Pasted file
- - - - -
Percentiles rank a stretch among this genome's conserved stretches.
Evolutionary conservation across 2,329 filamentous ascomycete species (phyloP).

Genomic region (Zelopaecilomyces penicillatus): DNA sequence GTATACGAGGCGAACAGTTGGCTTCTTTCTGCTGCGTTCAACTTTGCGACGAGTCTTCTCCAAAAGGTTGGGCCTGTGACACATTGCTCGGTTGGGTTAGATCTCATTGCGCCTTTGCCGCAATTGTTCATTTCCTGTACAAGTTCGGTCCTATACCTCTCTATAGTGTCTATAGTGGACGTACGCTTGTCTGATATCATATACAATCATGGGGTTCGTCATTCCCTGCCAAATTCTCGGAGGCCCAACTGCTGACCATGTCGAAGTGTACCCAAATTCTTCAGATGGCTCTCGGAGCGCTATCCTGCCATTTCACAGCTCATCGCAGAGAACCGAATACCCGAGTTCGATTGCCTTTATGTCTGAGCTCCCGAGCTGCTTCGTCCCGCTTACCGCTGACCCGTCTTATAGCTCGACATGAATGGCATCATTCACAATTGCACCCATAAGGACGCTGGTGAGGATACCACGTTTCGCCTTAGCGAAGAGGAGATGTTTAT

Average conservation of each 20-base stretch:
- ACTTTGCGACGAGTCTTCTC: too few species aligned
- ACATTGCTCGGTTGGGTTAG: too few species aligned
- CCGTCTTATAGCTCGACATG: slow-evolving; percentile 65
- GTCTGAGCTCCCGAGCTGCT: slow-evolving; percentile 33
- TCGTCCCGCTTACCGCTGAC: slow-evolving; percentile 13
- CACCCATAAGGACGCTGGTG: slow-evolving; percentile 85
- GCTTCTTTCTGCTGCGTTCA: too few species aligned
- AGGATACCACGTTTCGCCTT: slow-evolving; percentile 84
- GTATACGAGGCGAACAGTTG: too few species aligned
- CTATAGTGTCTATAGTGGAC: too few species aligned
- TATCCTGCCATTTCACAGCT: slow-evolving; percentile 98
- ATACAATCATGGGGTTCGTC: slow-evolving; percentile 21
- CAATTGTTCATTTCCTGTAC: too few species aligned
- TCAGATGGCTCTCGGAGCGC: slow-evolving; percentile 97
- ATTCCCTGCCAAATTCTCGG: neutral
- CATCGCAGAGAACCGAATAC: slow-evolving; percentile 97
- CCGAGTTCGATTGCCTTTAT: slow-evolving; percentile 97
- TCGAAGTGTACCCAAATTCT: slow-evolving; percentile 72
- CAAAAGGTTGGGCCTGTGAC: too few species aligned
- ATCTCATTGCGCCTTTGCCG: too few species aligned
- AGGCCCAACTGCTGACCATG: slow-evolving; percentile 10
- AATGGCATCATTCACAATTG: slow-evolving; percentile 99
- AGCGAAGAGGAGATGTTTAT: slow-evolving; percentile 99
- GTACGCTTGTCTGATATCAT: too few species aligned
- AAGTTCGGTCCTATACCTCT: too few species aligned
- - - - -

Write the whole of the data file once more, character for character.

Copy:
Percentiles rank a stretch among this genome's conserved stretches.
Evolutionary conservation across 2,329 filamentous ascomycete species (phyloP).

Genomic region (Zelopaecilomyces penicillatus): DNA sequence GTATACGAGGCGAACAGTTGGCTTCTTTCTGCTGCGTTCAACTTTGCGACGAGTCTTCTCCAAAAGGTTGGGCCTGTGACACATTGCTCGGTTGGGTTAGATCTCATTGCGCCTTTGCCGCAATTGTTCATTTCCTGTACAAGTTCGGTCCTATACCTCTCTATAGTGTCTATAGTGGACGTACGCTTGTCTGATATCATATACAATCATGGGGTTCGTCATTCCCTGCCAAATTCTCGGAGGCCCAACTGCTGACCATGTCGAAGTGTACCCAAATTCTTCAGATGGCTCTCGGAGCGCTATCCTGCCATTTCACAGCTCATCGCAGAGAACCGAATACCCGAGTTCGATTGCCTTTATGTCTGAGCTCCCGAGCTGCTTCGTCCCGCTTACCGCTGACCCGTCTTATAGCTCGACATGAATGGCATCATTCACAATTGCACCCATAAGGACGCTGGTGAGGATACCACGTTTCGCCTTAGCGAAGAGGAGATGTTTAT

Average conservation of each 20-base stretch:
- ACTTTGCGACGAGTCTTCTC: too few species aligned
- ACATTGCTCGGTTGGGTTAG: too few species aligned
- CCGTCTTATAGCTCGACATG: slow-evolving; percentile 65
- GTCTGAGCTCCCGAGCTGCT: slow-evolving; percentile 33
- TCGTCCCGCTTACCGCTGAC: slow-evolving; percentile 13
- CACCCATAAGGACGCTGGTG: slow-evolving; percentile 85
- GCTTCTTTCTGCTGCGTTCA: too few species aligned
- AGGATACCACGTTTCGCCTT: slow-evolving; percentile 84
- GTATACGAGGCGAACAGTTG: too few species aligned
- CTATAGTGTCTATAGTGGAC: too few species aligned
- TATCCTGCCATTTCACAGCT: slow-evolving; percentile 98
- ATACAATCATGGGGTTCGTC: slow-evolving; percentile 21
- CAATTGTTCATTTCCTGTAC: too few species aligned
- TCAGATGGCTCTCGGAGCGC: slow-evolving; percentile 97
- ATTCCCTGCCAAATTCTCGG: neutral
- CATCGCAGAGAACCGAATAC: slow-evolving; percentile 97
- CCGAGTTCGATTGCCTTTAT: slow-evolving; percentile 97
- TCGAAGTGTACCCAAATTCT: slow-evolving; percentile 72
- CAAAAGGTTGGGCCTGTGAC: too few species aligned
- ATCTCATTGCGCCTTTGCCG: too few species aligned
- AGGCCCAACTGCTGACCATG: slow-evolving; percentile 10
- AATGGCATCATTCACAATTG: slow-evolving; percentile 99
- AGCGAAGAGGAGATGTTTAT: slow-evolving; percentile 99
- GTACGCTTGTCTGATATCAT: too few species aligned
- AAGTTCGGTCCTATACCTCT: too few species aligned